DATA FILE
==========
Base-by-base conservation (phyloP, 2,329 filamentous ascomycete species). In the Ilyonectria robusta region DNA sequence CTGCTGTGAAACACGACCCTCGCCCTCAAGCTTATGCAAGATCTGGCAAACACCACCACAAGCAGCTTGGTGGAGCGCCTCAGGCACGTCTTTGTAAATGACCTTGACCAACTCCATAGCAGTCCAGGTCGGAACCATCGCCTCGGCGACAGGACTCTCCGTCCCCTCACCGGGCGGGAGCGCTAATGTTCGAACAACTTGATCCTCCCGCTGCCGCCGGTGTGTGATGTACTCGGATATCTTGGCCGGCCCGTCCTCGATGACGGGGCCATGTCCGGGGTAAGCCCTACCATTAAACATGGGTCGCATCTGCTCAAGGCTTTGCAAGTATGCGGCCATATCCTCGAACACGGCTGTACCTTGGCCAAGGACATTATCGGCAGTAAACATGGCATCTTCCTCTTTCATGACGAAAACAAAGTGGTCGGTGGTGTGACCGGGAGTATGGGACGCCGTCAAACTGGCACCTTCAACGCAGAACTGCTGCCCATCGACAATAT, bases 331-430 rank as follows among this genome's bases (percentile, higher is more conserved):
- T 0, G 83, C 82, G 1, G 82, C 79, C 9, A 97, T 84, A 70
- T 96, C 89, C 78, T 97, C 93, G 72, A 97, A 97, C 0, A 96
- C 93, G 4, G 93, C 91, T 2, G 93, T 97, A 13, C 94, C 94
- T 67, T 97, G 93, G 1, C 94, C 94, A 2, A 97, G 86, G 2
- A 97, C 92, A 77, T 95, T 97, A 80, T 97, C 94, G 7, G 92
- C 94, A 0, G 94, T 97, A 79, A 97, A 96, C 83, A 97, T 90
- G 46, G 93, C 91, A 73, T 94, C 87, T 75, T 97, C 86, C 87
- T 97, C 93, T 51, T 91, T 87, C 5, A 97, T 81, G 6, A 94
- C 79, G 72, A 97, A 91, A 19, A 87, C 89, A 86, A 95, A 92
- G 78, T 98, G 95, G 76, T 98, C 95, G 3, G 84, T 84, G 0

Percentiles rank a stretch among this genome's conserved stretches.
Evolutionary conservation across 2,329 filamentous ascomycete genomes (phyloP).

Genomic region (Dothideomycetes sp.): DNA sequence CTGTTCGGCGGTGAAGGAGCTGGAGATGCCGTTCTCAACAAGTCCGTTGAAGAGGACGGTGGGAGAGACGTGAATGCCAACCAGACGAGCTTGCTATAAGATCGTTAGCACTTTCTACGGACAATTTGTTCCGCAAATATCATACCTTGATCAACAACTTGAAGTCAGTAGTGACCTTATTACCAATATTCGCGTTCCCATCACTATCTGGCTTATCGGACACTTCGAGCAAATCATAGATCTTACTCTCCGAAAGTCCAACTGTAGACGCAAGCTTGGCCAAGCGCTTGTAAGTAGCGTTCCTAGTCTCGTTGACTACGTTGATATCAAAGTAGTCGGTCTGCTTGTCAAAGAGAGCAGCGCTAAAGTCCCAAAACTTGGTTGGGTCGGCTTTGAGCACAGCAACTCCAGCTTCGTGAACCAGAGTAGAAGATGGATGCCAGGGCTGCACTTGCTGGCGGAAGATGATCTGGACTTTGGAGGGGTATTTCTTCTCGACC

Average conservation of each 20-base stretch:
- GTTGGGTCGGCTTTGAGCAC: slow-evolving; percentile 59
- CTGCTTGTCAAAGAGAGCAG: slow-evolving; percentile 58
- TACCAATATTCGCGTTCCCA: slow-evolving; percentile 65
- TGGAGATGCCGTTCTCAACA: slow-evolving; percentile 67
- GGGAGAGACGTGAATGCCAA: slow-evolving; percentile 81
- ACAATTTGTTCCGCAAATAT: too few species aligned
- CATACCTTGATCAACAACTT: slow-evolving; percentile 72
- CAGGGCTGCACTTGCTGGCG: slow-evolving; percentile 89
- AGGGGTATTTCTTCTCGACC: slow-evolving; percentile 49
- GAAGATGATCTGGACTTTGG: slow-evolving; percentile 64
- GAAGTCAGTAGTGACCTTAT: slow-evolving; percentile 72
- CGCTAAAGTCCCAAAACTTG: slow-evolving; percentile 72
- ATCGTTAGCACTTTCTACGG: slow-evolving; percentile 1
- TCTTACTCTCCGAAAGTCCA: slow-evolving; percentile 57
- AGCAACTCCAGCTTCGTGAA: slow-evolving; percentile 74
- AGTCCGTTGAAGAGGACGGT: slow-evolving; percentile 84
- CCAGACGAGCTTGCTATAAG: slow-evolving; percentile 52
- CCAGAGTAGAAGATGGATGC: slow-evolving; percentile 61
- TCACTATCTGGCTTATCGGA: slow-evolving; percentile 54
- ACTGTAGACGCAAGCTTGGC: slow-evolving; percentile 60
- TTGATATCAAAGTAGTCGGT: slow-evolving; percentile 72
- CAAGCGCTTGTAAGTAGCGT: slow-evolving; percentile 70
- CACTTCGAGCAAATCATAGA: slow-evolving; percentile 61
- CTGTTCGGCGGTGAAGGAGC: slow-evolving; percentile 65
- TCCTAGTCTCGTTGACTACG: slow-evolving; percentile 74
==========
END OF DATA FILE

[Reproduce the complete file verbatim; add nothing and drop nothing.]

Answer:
Base-by-base conservation (phyloP, 2,329 filamentous ascomycete species). In the Ilyonectria robusta region DNA sequence CTGCTGTGAAACACGACCCTCGCCCTCAAGCTTATGCAAGATCTGGCAAACACCACCACAAGCAGCTTGGTGGAGCGCCTCAGGCACGTCTTTGTAAATGACCTTGACCAACTCCATAGCAGTCCAGGTCGGAACCATCGCCTCGGCGACAGGACTCTCCGTCCCCTCACCGGGCGGGAGCGCTAATGTTCGAACAACTTGATCCTCCCGCTGCCGCCGGTGTGTGATGTACTCGGATATCTTGGCCGGCCCGTCCTCGATGACGGGGCCATGTCCGGGGTAAGCCCTACCATTAAACATGGGTCGCATCTGCTCAAGGCTTTGCAAGTATGCGGCCATATCCTCGAACACGGCTGTACCTTGGCCAAGGACATTATCGGCAGTAAACATGGCATCTTCCTCTTTCATGACGAAAACAAAGTGGTCGGTGGTGTGACCGGGAGTATGGGACGCCGTCAAACTGGCACCTTCAACGCAGAACTGCTGCCCATCGACAATAT, bases 331-430 rank as follows among this genome's bases (percentile, higher is more conserved):
- T 0, G 83, C 82, G 1, G 82, C 79, C 9, A 97, T 84, A 70
- T 96, C 89, C 78, T 97, C 93, G 72, A 97, A 97, C 0, A 96
- C 93, G 4, G 93, C 91, T 2, G 93, T 97, A 13, C 94, C 94
- T 67, T 97, G 93, G 1, C 94, C 94, A 2, A 97, G 86, G 2
- A 97, C 92, A 77, T 95, T 97, A 80, T 97, C 94, G 7, G 92
- C 94, A 0, G 94, T 97, A 79, A 97, A 96, C 83, A 97, T 90
- G 46, G 93, C 91, A 73, T 94, C 87, T 75, T 97, C 86, C 87
- T 97, C 93, T 51, T 91, T 87, C 5, A 97, T 81, G 6, A 94
- C 79, G 72, A 97, A 91, A 19, A 87, C 89, A 86, A 95, A 92
- G 78, T 98, G 95, G 76, T 98, C 95, G 3, G 84, T 84, G 0

Percentiles rank a stretch among this genome's conserved stretches.
Evolutionary conservation across 2,329 filamentous ascomycete genomes (phyloP).

Genomic region (Dothideomycetes sp.): DNA sequence CTGTTCGGCGGTGAAGGAGCTGGAGATGCCGTTCTCAACAAGTCCGTTGAAGAGGACGGTGGGAGAGACGTGAATGCCAACCAGACGAGCTTGCTATAAGATCGTTAGCACTTTCTACGGACAATTTGTTCCGCAAATATCATACCTTGATCAACAACTTGAAGTCAGTAGTGACCTTATTACCAATATTCGCGTTCCCATCACTATCTGGCTTATCGGACACTTCGAGCAAATCATAGATCTTACTCTCCGAAAGTCCAACTGTAGACGCAAGCTTGGCCAAGCGCTTGTAAGTAGCGTTCCTAGTCTCGTTGACTACGTTGATATCAAAGTAGTCGGTCTGCTTGTCAAAGAGAGCAGCGCTAAAGTCCCAAAACTTGGTTGGGTCGGCTTTGAGCACAGCAACTCCAGCTTCGTGAACCAGAGTAGAAGATGGATGCCAGGGCTGCACTTGCTGGCGGAAGATGATCTGGACTTTGGAGGGGTATTTCTTCTCGACC

Average conservation of each 20-base stretch:
- GTTGGGTCGGCTTTGAGCAC: slow-evolving; percentile 59
- CTGCTTGTCAAAGAGAGCAG: slow-evolving; percentile 58
- TACCAATATTCGCGTTCCCA: slow-evolving; percentile 65
- TGGAGATGCCGTTCTCAACA: slow-evolving; percentile 67
- GGGAGAGACGTGAATGCCAA: slow-evolving; percentile 81
- ACAATTTGTTCCGCAAATAT: too few species aligned
- CATACCTTGATCAACAACTT: slow-evolving; percentile 72
- CAGGGCTGCACTTGCTGGCG: slow-evolving; percentile 89
- AGGGGTATTTCTTCTCGACC: slow-evolving; percentile 49
- GAAGATGATCTGGACTTTGG: slow-evolving; percentile 64
- GAAGTCAGTAGTGACCTTAT: slow-evolving; percentile 72
- CGCTAAAGTCCCAAAACTTG: slow-evolving; percentile 72
- ATCGTTAGCACTTTCTACGG: slow-evolving; percentile 1
- TCTTACTCTCCGAAAGTCCA: slow-evolving; percentile 57
- AGCAACTCCAGCTTCGTGAA: slow-evolving; percentile 74
- AGTCCGTTGAAGAGGACGGT: slow-evolving; percentile 84
- CCAGACGAGCTTGCTATAAG: slow-evolving; percentile 52
- CCAGAGTAGAAGATGGATGC: slow-evolving; percentile 61
- TCACTATCTGGCTTATCGGA: slow-evolving; percentile 54
- ACTGTAGACGCAAGCTTGGC: slow-evolving; percentile 60
- TTGATATCAAAGTAGTCGGT: slow-evolving; percentile 72
- CAAGCGCTTGTAAGTAGCGT: slow-evolving; percentile 70
- CACTTCGAGCAAATCATAGA: slow-evolving; percentile 61
- CTGTTCGGCGGTGAAGGAGC: slow-evolving; percentile 65
- TCCTAGTCTCGTTGACTACG: slow-evolving; percentile 74